What happens when the ML system finds an anomaly? Generally, these tools hand off alerts to a human to make a final call in some way since the side effects of a false positive are damaging to the company and its customers. "Troubleshooting and forensics needs human expertise," asserts Balabit's Scheiler. The ideal is that the generated alerts are accurate and automated, and dashboards give a useful overview of system status with the ability to drill into "hey, that's weird" behavior.

Source: (Click on graphic above to see full view.)

It's Just the BeginningDon't assume that ML and IT security is a perfect match like chocolate and peanut butter or cats and the internet. This is a work in progress, though it will gain more power and usefulness as products gain more features, application integration, and tech improvements.

In the short term, look for automation advancements so that security and operations teams can gain new data insights faster and with less human intervention. In the next two or three years, said Mike Paquette, VP of products at Prelert, "we expect advancements to come in two forms: an expanded library of preconfigured use cases that identify attack behaviors, and advances in automated feature selection and configuration, reducing the need for consulting engagements."

The next steps are self-learning systems that can fight back against attacks on their own, said Darktrace's Palmer. "They'll respond to emerging risks from malware, hackers, or disaffected employees in a way that understands the full context of normal behavior of individual devices and the overall business processes, rather than making individual binary decisions like traditional defenses. This will be crucial to responding to faster moving attacks, like extortion-based attacks, that will morph into attacking any valuable asset (not just file systems) and will be designed to react faster than is possible by human beings."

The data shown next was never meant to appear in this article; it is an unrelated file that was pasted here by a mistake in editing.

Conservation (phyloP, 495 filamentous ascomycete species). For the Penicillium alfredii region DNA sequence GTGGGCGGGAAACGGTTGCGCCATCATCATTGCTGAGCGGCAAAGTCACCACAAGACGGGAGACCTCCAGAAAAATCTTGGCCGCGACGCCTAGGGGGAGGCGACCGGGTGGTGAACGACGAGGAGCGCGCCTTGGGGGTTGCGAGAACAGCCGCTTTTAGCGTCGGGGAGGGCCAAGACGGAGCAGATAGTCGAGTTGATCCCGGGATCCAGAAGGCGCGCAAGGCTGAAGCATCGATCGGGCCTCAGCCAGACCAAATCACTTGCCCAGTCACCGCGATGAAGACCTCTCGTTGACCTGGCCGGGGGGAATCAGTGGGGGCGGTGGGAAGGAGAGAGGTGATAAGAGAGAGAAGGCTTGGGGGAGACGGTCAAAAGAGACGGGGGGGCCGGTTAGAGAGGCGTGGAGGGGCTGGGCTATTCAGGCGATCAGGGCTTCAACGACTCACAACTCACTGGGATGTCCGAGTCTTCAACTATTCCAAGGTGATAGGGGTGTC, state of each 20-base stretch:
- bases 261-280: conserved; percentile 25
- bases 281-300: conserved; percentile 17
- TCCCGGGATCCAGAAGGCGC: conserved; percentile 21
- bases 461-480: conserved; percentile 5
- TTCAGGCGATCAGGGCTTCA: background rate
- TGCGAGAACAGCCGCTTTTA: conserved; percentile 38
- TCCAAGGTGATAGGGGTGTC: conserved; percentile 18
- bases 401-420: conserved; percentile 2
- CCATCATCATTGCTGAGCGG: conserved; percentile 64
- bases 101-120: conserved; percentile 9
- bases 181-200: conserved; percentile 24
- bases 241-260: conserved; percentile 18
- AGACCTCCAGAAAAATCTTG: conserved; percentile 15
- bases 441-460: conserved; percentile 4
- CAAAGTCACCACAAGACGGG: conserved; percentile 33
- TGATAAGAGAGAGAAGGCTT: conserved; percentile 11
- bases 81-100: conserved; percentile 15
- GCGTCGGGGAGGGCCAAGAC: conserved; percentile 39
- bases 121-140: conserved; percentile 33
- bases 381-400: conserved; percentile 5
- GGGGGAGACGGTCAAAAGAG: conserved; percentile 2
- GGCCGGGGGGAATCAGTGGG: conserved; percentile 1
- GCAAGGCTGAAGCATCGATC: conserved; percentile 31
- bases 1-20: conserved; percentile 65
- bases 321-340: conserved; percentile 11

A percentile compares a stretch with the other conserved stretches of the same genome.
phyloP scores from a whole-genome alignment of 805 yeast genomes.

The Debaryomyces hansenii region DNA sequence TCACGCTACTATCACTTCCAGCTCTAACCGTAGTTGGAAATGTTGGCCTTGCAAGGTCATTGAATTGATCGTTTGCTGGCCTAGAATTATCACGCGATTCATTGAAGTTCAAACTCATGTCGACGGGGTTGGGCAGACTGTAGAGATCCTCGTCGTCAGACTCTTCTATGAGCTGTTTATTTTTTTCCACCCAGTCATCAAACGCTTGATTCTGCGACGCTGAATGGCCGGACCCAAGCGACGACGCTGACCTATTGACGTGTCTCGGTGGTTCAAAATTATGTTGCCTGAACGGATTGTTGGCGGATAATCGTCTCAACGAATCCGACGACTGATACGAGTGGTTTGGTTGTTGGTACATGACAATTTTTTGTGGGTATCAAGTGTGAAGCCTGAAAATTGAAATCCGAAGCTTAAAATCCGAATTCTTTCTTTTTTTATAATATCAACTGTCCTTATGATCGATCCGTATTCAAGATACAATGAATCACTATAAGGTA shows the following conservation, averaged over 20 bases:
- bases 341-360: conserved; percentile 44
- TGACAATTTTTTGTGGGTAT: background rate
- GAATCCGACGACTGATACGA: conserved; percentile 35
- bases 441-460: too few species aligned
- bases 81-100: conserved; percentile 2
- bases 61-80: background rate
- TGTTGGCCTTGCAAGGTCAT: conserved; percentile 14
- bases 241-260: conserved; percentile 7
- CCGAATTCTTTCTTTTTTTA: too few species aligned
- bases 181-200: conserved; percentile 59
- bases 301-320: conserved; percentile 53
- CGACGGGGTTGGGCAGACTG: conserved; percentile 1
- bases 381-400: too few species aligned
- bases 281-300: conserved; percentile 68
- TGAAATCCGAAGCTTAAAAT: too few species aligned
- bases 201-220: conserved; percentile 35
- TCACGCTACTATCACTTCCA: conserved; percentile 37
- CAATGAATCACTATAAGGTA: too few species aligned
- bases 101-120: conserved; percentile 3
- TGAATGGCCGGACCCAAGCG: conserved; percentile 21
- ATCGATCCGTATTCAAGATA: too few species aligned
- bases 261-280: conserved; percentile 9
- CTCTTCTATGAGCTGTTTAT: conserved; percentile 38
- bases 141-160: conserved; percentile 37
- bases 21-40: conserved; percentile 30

This is an exciting area with plenty of promise. The combination of ML and advanced security tools not only give IT professionals new tools to use but, more importantly, it gives them tools that let them do their jobs more accurately, yet still faster than ever before. While not a silver bullet, it's a significant step forward in a scenario in which the bad guys have had all of the advantages for far too long.